About a mile further on and over a small rise, just after Miekle Finnery farm on the left, we arrived at another T junction. We took the right hand turning, again signposted Croftamie
After about two hundred yards a small hump in the road reminded us that we were crossing the former railway once more. Shortly afterwards at Mavie Mill House the road turns sharp left and letters on the well topiarised hedge on the left read the word “Hello”
After a few more turns in the road horses occupied the fields on either side of the road. One or two were interested and came to greet us.
Return to Appletree Cottage...
Shortly after talking to the horses, a track leads off the road to the right hand side and over a bridge, up into the recently harvested Gartochorrans Woods. (This is a detour for another day!)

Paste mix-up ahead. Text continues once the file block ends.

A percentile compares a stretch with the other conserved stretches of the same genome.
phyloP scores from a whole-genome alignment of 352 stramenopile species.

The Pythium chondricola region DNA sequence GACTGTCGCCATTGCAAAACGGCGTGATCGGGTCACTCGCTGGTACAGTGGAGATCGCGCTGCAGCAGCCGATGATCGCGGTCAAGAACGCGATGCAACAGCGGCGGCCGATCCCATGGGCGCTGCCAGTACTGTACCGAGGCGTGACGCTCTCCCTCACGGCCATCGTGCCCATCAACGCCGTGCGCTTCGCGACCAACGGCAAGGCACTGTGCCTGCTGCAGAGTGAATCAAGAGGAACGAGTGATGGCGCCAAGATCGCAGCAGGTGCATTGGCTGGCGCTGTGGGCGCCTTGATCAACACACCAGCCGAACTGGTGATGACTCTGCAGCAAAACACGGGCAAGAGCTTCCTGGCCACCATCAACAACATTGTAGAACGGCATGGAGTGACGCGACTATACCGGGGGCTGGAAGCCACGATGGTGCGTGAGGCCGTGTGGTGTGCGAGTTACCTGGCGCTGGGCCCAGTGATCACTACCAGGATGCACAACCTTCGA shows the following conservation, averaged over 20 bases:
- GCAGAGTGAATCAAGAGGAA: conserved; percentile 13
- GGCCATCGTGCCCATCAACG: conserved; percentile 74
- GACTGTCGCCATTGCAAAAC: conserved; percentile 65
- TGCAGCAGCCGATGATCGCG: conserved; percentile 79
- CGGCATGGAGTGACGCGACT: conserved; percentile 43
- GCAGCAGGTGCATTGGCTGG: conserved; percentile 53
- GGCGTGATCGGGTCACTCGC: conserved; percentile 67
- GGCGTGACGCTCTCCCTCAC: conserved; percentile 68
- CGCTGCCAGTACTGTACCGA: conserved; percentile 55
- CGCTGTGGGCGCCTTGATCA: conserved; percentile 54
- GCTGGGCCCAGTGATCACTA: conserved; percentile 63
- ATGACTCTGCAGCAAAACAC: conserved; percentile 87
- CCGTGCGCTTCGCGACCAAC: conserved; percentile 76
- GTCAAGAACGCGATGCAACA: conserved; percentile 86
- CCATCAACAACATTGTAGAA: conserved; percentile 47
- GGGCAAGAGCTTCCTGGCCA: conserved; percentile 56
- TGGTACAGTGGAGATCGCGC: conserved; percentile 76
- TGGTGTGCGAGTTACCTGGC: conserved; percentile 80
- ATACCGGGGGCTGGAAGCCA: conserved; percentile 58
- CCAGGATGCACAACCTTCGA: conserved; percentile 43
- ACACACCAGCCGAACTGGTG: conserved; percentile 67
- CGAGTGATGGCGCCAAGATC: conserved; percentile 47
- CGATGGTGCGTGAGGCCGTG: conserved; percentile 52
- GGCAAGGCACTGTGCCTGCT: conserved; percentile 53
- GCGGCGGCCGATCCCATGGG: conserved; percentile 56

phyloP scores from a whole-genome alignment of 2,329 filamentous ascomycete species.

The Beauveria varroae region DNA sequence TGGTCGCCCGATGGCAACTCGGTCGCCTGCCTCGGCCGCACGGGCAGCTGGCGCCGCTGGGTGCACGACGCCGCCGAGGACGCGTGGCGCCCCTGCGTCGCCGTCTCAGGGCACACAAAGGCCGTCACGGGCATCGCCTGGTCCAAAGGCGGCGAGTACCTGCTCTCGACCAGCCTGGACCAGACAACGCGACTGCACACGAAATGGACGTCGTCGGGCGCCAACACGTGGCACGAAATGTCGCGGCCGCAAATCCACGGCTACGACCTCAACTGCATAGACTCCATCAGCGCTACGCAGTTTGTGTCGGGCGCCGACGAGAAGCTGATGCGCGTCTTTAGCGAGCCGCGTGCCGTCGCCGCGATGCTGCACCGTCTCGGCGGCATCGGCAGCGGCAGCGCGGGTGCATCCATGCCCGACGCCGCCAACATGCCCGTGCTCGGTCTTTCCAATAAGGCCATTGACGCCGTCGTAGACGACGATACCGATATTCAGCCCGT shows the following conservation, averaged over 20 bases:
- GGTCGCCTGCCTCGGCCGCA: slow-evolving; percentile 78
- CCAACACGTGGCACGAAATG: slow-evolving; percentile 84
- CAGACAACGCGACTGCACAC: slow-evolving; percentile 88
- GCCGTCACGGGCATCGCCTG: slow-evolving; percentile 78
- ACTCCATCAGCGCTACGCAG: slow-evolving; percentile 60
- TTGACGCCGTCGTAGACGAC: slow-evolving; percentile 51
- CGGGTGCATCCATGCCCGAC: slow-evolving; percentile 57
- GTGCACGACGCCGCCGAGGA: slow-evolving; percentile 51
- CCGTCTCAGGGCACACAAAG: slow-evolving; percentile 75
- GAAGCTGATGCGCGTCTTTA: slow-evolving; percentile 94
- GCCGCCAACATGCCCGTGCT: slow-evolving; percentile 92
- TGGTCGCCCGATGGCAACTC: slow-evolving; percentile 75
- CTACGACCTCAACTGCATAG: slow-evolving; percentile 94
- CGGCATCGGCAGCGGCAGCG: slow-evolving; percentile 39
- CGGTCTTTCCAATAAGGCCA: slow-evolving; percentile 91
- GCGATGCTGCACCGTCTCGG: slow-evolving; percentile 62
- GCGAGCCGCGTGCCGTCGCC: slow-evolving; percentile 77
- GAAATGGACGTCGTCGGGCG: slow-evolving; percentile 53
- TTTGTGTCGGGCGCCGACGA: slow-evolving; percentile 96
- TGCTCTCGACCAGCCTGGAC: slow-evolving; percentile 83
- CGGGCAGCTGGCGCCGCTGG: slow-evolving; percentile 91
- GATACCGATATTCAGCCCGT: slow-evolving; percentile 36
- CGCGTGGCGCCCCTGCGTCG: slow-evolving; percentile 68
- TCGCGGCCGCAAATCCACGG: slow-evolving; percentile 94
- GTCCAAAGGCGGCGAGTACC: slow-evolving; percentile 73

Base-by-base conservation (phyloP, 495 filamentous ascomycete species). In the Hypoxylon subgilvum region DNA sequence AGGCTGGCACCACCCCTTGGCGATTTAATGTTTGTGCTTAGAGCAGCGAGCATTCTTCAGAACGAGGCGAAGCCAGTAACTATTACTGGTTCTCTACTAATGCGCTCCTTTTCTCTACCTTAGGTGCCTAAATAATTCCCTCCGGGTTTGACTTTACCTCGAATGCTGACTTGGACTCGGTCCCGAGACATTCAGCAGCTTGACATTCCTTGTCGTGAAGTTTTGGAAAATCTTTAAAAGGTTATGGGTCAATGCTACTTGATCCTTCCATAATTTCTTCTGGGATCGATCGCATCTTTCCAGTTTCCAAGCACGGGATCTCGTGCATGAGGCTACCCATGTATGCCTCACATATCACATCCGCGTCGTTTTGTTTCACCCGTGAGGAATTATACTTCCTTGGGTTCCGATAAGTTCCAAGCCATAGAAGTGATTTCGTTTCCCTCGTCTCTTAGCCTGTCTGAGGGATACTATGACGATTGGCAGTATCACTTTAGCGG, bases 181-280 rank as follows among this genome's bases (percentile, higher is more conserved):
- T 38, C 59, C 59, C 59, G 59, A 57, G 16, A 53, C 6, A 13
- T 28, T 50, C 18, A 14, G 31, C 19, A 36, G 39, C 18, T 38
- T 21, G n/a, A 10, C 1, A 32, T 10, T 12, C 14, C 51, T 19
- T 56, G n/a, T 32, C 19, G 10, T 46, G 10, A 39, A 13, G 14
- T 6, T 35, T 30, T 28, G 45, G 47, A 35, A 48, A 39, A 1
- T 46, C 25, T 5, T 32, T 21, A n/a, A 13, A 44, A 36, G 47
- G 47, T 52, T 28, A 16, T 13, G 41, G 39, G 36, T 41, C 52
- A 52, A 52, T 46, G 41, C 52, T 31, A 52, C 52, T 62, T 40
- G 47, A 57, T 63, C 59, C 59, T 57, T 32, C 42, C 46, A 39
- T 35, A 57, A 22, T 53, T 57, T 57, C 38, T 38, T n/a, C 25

We continued along the metalled road, still heading east. After another short gentle rise we are walking alongside the Catter Burn to our right. A sharp left-hand turn takes back over the former railway again. The little cottage here was the former crossing keepers dwelling. The crumbling remains of a former railway wagon was slowly being overwhelmed by nature in the cottage garden.
Another sharp corner to the right and we were on the home stretch. Soon we could see Appletree Cottage in the distance where a warm and welcome cup of tea awaited! The only thing that remained to do was to negotiate which pair of us would get in the second car and retrieve the first car from Finnich Toll.